Expenditure on the General Election and related activities was Sh4.05 billion above the approved budget.
The Post-election Economic and Fiscal Report prepared by the National Treasury attributed the expenditure to increased legal fees for the Independent Electoral and Boundaries Commission, transportation, training, by-elections, simulation and publicity among others.
The total actual expenditure for IEBC in the 2012/2013 financial year is Sh30.931 billion, Treasury says in the document prepared by Cabinet Secretary Henry Rotich and Principal Secretary Dr Kamau Thugge.
Produced under pressure by the Budget and Appropriations Committee, the post-election economic update ought to have been published “not later than four months after the polling day of the General Election” as per the Public Finance Management Act.
The committee demanded the report from the Treasury after realising that it was not forthcoming long after July 4. MPs are not required to debate and adopt it.
According to the report, the IEBC spent Sh754 million on legal fees on the boundaries delimitation cases and General Election petitions, Sh249 million as a “cost of compliance”, Sh393 million on security for polling and tallying centres and Sh820 million on transportation.
Other costs were training and sets (Sh876 million), by-elections (Sh189 million), simulation (Sh131 million), materials (Sh164 million) and publicity and awareness (Sh469 million).
In addition to the IEBC’s costs on security, the Provincial Administration and Internal Security ministry is reported to have spent Sh800 million on “security operation and transport costs.”
The Immigration and Registration of Persons “has spent the entire Sh156 million it was issued to fast track issuance of identity cards and related documents for the purposes of registration and voting.”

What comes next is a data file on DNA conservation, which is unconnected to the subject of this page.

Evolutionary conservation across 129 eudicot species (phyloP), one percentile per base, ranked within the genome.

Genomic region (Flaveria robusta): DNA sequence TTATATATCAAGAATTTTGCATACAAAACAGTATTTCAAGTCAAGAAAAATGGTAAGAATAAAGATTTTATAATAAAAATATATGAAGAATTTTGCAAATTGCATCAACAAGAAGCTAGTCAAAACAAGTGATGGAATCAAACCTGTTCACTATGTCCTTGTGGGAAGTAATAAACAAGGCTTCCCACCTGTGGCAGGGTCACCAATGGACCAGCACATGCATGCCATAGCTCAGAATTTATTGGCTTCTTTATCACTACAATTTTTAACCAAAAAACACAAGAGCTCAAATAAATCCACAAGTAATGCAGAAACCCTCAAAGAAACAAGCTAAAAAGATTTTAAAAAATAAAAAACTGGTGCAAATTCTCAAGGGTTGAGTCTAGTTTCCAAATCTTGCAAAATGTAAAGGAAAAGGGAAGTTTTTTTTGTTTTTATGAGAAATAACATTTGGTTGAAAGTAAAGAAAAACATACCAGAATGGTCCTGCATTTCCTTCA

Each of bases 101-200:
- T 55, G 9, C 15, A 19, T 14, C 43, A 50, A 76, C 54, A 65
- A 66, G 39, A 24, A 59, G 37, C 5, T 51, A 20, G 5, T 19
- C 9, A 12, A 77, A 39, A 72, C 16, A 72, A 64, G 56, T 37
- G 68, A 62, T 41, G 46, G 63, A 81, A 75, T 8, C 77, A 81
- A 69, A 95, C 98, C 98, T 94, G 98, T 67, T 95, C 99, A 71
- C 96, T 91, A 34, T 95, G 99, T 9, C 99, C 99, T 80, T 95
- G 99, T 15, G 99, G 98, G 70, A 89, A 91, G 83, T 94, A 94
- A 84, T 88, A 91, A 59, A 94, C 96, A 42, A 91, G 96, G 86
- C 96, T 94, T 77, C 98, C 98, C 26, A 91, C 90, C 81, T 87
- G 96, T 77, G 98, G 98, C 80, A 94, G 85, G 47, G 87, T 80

The Treasury has also for the first time revealed the cost of the swearing-in of President Kenyatta and his deputy William Ruto, putting the figure at Sh204 million.
A detailed account is not given but the budget for that was initially Sh178.9 million. The Sports Stadia Management Board is yet to be paid Sh25.2 million for the hire of the Moi International Sports Centre at Kasarani.
These expenses were the subject of controversy on September 1 after the Sunday Nation revealed that the Assumption of the Office of the President team had initially budgeted for Sh1.2 billion.
Then Treasury PS had reduced this to Sh279 million, meaning the team spent considerably less than they had initially projected.
Treasury says, “Only Sh147.8 million was released from the exchequer and spent hence Sh31 million is owed to the Internal Security Ministry for security equipment and expenses of county delegates.”
On the economic front, Treasury says that data for the first three months of the year shows that the economy grew by 5.2 per cent. It grew by 3.9 per cent over the same period last year.
“This was the highest first quarter performance registered over the last three years,” the report says. “Agriculture sector registered a high growth of 8.3 per cent in the quarter due to the improved weather conditions.”
Inflation increased to 4.9 per cent in June from 4.1 per cent in May, says Treasury, because of a rise in food inflation to 6.5 per cent from 4.3 per cent. This is because of an increase in the price of goods.
The report says activities in the construction sector were robust and grew at 13.5 per cent compared to 3.1 per cent in 2012. “The growth was also reflected in the production and consumption of cement which grew by 7.5 per cent and 14.1 per cent respectively over the same period,” the report states.
Hotels and restaurant investors were the unhappy lot despite the good news economy-wise as the report states that their sector was the worst performing because of the negative effects associated with the uncertainties over the elections.
The sector’s growth reduced by 15.8 per cent during the three months compared to a 3.2 per cent growth in the same period in 2012.
“The slowdown in the sector was mirrored in visitor arrivals and lower occupancy rate in the hotel industry. Hotel beds occupied in Nairobi high class and coastal beach declined by 8.2 per cent and 23 per cent respectively in the first quarter of 2013 compared to the first quarter of 2012,” the report states.